Washington, D.C. – January 19, 2017 – The U.S. computer and video game industry generated $30.4 billion in revenue in 2016, according to new data released today by the Entertainment Software Association (ESA) and the NPD Group. This total consumer spend figure includes revenues from all hardware, software, peripherals, and in-game purchases. This is an increase in total consumer spend from reported 2015 sales, which were at $30.2 billion.
“2016 was another enormous year for the interactive entertainment industry,” said Michael D. Gallagher, president and CEO of the ESA, which represents the U.S. video game industry. “The industry’s innovative genius and ability to engage and delight billions of gamers worldwide delivered another record performance. Congratulations to the developers, storytellers, creators, and investors who defined the leaderboard for entertainment.”
Separately, ESA highlighted that video game software revenue grew 6 percent from the 2015 level. In 2016, video game software revenue, which includes physical packaged goods, mobile games, downloadable content, subscriptions, and other revenue streams, reached $24.5 billion—up from 23.2 billion in 2015.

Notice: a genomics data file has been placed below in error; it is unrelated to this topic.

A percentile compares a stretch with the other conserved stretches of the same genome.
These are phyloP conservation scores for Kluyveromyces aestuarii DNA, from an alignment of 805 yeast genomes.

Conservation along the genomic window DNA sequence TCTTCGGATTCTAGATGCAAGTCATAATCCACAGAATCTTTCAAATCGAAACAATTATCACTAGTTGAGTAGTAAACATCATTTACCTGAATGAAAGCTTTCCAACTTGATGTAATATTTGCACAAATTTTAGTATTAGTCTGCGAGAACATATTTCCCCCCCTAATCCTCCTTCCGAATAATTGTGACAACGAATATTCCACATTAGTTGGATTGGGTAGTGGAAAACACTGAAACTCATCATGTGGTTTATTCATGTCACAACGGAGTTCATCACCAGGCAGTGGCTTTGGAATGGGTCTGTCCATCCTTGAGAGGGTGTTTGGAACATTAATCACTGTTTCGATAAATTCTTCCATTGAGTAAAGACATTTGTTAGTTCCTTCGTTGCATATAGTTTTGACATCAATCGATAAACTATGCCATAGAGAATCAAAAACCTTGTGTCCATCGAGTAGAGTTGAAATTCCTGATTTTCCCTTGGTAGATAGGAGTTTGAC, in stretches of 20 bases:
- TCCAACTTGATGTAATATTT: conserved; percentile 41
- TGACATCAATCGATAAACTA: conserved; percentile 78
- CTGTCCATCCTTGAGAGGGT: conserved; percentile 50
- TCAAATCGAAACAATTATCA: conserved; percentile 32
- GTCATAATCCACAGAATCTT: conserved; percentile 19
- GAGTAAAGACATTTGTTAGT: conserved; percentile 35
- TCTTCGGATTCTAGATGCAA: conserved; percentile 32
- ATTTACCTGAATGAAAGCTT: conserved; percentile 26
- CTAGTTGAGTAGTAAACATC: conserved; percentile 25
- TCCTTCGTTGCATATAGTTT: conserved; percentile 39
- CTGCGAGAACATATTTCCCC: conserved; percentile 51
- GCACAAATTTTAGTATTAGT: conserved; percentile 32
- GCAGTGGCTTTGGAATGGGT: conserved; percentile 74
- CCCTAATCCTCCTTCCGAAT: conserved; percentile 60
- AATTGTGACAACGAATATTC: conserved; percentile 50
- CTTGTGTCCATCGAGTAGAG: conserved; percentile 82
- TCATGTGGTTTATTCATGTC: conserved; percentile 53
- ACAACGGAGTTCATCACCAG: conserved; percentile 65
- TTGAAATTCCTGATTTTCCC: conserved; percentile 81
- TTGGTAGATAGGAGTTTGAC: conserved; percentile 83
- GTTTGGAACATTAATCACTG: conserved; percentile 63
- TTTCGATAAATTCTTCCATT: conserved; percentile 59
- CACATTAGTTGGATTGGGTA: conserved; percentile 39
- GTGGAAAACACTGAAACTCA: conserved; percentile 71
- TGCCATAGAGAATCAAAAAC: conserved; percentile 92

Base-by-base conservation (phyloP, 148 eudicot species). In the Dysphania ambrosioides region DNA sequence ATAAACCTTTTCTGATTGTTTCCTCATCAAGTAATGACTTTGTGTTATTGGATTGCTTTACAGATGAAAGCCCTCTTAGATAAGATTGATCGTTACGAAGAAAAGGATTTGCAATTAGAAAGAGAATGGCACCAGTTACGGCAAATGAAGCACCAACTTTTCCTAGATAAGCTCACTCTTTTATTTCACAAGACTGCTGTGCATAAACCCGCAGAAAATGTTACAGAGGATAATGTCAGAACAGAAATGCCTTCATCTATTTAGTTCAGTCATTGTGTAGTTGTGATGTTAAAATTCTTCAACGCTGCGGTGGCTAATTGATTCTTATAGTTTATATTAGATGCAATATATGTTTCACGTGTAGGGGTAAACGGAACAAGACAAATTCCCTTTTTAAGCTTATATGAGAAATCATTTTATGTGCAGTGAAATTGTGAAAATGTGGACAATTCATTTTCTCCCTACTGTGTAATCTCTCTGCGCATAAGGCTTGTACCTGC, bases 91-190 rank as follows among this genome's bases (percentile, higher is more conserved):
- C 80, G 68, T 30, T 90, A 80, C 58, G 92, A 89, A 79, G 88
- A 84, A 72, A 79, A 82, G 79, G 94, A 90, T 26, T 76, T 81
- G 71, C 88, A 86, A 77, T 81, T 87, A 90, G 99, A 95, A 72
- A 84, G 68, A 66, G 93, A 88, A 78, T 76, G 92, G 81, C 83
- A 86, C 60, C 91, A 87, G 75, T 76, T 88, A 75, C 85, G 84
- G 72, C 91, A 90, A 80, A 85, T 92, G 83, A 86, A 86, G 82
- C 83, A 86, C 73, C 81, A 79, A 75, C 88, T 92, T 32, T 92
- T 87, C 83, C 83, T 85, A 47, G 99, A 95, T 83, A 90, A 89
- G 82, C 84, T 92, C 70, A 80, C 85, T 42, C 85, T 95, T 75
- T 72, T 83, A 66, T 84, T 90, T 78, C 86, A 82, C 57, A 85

In 2016, virtual reality systems like the Sony PlayStation VR, Vive, and Oculus Rift reached the mass market to consumer interest. The release of Pokémon Go became a cultural phenomenon on mobile, while the later release of Pokémon Sun and Pokémon Moon on portable gaming devices achieved the highest launch month consumer spend in the history of the franchise, according to NPD. Blockbusters like Battlefield 1, Call of Duty: Infinite Warfare, Madden NFL 17, NBA 2K17 and Tom Clancy’s The Division drove consumer spend on console platforms. Finally, the PC platform was the most diverse and dynamic of all growth platforms, with a record number of titles reaching PC gamers in 2016.
“Growth in entertainment software consumer spend was seen across the mobile, PC, virtual reality, subscription, portable and digital console segments,” said Mat Piscatella, industry analyst, The NPD Group. “Consumers have more options to purchase and enjoy entertainment software than ever before, while developers have more and easier ways of delivering that content. No matter the delivery platform, entertainment software has never been more engaging, diverse or accessible.”
The U.S. video game industry is one of the nation’s fastest growing economic sectors, providing tens of thousands of high-paying jobs to Americans and generating billions of dollars in revenue for communities across the nation.